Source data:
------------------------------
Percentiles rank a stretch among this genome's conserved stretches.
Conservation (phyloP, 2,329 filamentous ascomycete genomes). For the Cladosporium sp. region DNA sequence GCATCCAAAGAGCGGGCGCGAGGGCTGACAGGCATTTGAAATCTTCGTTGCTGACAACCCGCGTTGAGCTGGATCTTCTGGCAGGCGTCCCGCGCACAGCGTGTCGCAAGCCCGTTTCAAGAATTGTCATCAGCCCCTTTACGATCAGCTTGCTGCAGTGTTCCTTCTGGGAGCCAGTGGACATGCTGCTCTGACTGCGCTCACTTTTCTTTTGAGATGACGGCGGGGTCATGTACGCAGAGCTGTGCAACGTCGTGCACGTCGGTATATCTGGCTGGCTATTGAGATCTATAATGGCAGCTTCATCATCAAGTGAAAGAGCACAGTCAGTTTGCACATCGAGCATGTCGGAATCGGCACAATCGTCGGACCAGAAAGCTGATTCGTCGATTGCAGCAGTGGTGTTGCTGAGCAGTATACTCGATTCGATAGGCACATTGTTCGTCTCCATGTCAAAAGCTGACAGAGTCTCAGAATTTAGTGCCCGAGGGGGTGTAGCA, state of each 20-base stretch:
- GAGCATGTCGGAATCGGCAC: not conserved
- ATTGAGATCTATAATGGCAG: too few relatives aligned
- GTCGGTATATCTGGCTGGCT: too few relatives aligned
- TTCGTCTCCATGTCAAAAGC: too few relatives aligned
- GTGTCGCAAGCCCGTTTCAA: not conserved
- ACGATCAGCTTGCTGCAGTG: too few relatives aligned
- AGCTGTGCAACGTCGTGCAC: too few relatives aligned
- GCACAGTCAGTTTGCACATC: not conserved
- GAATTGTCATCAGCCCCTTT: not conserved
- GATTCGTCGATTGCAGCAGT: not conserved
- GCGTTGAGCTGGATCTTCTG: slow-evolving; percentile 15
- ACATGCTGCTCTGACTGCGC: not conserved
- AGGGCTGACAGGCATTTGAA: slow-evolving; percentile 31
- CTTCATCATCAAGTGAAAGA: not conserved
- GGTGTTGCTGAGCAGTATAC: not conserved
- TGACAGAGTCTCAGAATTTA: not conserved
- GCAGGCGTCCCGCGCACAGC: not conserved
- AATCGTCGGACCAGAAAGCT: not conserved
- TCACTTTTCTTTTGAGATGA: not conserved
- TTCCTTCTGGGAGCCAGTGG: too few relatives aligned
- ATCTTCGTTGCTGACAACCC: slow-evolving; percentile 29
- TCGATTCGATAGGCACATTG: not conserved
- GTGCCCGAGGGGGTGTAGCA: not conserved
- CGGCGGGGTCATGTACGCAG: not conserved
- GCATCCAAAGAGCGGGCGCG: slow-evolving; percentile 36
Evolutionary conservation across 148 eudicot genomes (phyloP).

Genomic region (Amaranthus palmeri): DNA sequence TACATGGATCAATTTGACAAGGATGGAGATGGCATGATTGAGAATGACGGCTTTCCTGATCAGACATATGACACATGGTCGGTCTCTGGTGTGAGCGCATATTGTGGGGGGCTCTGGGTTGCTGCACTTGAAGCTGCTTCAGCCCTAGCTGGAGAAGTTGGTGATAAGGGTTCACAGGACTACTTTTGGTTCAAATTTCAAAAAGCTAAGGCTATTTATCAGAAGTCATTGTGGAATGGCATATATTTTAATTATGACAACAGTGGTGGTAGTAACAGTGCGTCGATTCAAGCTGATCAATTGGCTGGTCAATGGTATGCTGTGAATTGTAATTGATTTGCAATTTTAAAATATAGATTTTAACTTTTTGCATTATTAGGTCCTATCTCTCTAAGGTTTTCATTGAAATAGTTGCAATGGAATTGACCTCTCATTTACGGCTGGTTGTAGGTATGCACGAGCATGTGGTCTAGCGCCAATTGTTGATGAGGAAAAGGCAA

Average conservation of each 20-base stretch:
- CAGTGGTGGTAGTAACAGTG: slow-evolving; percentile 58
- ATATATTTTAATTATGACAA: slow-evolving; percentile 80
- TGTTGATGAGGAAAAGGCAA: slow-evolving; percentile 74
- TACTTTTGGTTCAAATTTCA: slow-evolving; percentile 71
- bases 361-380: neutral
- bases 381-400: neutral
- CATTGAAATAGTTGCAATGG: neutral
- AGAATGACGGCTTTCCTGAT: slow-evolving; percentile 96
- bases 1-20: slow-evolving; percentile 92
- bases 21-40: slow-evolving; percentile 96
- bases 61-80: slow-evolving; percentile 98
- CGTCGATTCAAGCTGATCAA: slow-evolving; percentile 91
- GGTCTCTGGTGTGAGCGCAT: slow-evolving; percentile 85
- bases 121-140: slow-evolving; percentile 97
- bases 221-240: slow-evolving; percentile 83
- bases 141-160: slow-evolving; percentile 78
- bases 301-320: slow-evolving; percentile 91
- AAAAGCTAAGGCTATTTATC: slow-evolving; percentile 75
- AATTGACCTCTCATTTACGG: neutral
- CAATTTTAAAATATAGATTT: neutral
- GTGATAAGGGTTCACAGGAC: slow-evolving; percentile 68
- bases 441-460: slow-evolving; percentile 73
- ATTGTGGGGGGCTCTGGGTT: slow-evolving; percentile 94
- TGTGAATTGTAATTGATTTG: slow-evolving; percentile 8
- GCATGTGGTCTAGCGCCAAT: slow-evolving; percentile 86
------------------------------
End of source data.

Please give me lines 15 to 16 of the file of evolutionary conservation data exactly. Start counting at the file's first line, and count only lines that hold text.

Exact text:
- AGGGCTGACAGGCATTTGAA: slow-evolving; percentile 31
- CTTCATCATCAAGTGAAAGA: not conserved